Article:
When Academic Leaders Anger Their Stakeholders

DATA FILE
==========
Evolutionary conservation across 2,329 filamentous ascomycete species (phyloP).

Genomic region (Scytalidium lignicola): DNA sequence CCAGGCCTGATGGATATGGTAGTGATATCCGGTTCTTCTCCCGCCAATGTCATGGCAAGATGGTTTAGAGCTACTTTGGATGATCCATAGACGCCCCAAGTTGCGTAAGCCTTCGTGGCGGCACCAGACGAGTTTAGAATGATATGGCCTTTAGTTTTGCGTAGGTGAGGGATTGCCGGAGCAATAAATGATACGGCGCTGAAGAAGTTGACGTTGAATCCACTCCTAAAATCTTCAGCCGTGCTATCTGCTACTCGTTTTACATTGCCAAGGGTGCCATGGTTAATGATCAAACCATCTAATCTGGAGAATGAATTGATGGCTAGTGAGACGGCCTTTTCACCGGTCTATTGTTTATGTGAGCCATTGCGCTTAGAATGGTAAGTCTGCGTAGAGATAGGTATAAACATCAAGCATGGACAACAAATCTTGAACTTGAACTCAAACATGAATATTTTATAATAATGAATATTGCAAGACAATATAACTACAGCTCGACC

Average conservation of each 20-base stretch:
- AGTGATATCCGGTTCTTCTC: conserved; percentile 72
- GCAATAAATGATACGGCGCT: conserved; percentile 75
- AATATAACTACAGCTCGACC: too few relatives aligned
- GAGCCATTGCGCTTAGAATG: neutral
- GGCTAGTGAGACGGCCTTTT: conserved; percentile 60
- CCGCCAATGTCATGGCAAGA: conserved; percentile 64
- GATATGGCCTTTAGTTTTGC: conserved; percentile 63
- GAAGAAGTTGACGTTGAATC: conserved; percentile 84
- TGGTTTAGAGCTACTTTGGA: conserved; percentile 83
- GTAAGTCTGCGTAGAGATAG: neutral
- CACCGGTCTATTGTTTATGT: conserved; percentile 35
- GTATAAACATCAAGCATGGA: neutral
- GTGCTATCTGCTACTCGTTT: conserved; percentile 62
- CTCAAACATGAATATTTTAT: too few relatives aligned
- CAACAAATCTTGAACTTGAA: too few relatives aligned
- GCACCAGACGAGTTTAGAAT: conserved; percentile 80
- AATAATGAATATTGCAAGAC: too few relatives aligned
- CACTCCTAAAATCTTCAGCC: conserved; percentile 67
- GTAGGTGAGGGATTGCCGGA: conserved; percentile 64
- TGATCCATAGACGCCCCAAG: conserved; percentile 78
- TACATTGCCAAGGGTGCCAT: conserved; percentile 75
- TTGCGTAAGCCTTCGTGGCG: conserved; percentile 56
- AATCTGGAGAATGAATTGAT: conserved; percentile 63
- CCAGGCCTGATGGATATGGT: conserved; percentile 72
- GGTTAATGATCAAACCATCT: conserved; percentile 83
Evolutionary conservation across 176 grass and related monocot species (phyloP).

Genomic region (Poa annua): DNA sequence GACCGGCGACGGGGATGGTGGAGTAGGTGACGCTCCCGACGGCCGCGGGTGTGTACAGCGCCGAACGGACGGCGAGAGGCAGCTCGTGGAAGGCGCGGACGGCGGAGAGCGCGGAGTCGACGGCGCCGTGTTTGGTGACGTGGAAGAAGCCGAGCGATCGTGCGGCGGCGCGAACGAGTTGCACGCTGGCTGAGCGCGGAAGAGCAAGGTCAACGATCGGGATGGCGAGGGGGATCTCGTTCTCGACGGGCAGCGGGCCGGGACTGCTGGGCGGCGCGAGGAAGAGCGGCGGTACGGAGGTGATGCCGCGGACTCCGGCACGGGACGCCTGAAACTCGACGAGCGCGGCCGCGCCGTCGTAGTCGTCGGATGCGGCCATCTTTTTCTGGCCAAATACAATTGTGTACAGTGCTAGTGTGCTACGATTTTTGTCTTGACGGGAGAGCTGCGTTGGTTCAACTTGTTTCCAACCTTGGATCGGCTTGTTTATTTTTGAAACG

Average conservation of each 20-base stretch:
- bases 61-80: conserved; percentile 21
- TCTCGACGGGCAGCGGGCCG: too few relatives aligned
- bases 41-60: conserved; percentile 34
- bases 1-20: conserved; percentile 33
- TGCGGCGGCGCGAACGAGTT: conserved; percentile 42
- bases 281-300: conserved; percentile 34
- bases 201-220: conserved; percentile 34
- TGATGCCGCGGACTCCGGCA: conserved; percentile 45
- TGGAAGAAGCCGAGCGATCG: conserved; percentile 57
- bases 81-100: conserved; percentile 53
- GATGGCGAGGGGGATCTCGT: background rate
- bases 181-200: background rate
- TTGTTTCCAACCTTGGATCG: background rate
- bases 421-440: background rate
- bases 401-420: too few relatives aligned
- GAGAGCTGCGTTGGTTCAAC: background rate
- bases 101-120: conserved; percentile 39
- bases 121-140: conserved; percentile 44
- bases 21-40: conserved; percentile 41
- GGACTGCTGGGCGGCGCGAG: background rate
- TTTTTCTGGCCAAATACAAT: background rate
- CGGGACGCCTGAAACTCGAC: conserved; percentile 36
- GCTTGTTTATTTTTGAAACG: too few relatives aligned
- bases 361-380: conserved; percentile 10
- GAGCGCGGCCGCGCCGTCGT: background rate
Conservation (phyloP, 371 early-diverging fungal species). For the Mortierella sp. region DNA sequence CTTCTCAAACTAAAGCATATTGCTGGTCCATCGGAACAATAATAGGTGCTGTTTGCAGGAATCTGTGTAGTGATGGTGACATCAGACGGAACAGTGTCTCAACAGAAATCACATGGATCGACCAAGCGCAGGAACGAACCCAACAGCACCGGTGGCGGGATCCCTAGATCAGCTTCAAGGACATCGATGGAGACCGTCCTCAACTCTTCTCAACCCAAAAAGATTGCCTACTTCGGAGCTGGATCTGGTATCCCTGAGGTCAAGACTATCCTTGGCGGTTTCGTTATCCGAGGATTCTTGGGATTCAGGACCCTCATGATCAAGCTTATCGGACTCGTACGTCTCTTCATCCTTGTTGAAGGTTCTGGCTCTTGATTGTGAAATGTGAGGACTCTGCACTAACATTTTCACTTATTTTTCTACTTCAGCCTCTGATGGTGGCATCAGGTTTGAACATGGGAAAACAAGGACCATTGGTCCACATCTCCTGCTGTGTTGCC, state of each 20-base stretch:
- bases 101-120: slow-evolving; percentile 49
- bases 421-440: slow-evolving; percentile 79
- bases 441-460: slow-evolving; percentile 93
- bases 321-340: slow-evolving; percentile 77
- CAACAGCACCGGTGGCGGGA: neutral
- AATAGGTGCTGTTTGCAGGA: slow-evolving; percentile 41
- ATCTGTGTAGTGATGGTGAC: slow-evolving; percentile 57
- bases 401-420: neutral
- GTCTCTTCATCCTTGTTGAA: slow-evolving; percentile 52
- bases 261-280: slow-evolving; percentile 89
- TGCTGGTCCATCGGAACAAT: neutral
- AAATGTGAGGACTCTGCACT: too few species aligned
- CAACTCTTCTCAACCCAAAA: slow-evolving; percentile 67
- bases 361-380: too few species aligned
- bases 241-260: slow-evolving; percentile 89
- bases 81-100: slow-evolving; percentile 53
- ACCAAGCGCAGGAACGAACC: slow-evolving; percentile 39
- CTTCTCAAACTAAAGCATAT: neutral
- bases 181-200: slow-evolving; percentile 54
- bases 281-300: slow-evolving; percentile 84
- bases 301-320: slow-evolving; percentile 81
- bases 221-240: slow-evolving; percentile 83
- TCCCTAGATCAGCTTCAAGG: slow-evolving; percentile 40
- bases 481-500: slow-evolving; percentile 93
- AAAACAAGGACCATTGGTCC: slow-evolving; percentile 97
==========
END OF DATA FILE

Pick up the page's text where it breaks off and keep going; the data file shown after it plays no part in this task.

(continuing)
Make no mistake about it: any job that requires you to say “No” to people from time to time will cause you to meet resistance. We sometimes end up angering individual stakeholders because we feel obliged to turn them down for a promotion, oppose them on an issue they care deeply about, or confer on someone else a benefit they strongly desire. In most of these cases, however, their anger is only temporary. But what do you do when you, as chair, dean, or vice president, make a decision that’s bound to alienate not just one person, but the entire upper administration, every faculty member in your unit, or all your colleagues?